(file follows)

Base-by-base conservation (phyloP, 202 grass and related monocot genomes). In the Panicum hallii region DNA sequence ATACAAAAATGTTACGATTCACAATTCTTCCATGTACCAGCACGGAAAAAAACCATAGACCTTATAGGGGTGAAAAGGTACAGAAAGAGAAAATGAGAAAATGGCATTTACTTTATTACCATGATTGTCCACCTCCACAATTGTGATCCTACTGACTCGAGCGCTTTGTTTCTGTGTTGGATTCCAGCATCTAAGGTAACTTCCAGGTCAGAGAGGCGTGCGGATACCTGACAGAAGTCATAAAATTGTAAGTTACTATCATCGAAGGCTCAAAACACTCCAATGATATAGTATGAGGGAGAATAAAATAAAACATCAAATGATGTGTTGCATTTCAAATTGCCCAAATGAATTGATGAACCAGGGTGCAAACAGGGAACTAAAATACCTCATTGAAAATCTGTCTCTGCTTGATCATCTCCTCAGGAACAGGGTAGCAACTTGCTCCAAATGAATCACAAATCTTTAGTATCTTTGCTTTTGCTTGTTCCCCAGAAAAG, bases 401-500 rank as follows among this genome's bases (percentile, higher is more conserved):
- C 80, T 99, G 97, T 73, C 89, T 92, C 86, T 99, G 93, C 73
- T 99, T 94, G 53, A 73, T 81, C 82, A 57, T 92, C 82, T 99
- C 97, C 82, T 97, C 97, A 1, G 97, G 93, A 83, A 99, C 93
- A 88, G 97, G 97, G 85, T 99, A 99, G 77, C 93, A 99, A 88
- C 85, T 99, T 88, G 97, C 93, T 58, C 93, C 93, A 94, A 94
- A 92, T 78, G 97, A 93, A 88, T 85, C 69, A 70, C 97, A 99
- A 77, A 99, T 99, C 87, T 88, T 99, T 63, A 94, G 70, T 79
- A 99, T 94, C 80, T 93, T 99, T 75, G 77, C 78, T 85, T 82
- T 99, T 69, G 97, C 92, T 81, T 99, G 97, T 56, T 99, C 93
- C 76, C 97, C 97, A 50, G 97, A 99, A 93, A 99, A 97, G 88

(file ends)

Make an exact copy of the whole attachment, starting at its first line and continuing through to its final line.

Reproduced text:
Base-by-base conservation (phyloP, 202 grass and related monocot genomes). In the Panicum hallii region DNA sequence ATACAAAAATGTTACGATTCACAATTCTTCCATGTACCAGCACGGAAAAAAACCATAGACCTTATAGGGGTGAAAAGGTACAGAAAGAGAAAATGAGAAAATGGCATTTACTTTATTACCATGATTGTCCACCTCCACAATTGTGATCCTACTGACTCGAGCGCTTTGTTTCTGTGTTGGATTCCAGCATCTAAGGTAACTTCCAGGTCAGAGAGGCGTGCGGATACCTGACAGAAGTCATAAAATTGTAAGTTACTATCATCGAAGGCTCAAAACACTCCAATGATATAGTATGAGGGAGAATAAAATAAAACATCAAATGATGTGTTGCATTTCAAATTGCCCAAATGAATTGATGAACCAGGGTGCAAACAGGGAACTAAAATACCTCATTGAAAATCTGTCTCTGCTTGATCATCTCCTCAGGAACAGGGTAGCAACTTGCTCCAAATGAATCACAAATCTTTAGTATCTTTGCTTTTGCTTGTTCCCCAGAAAAG, bases 401-500 rank as follows among this genome's bases (percentile, higher is more conserved):
- C 80, T 99, G 97, T 73, C 89, T 92, C 86, T 99, G 93, C 73
- T 99, T 94, G 53, A 73, T 81, C 82, A 57, T 92, C 82, T 99
- C 97, C 82, T 97, C 97, A 1, G 97, G 93, A 83, A 99, C 93
- A 88, G 97, G 97, G 85, T 99, A 99, G 77, C 93, A 99, A 88
- C 85, T 99, T 88, G 97, C 93, T 58, C 93, C 93, A 94, A 94
- A 92, T 78, G 97, A 93, A 88, T 85, C 69, A 70, C 97, A 99
- A 77, A 99, T 99, C 87, T 88, T 99, T 63, A 94, G 70, T 79
- A 99, T 94, C 80, T 93, T 99, T 75, G 77, C 78, T 85, T 82
- T 99, T 69, G 97, C 92, T 81, T 99, G 97, T 56, T 99, C 93
- C 76, C 97, C 97, A 50, G 97, A 99, A 93, A 99, A 97, G 88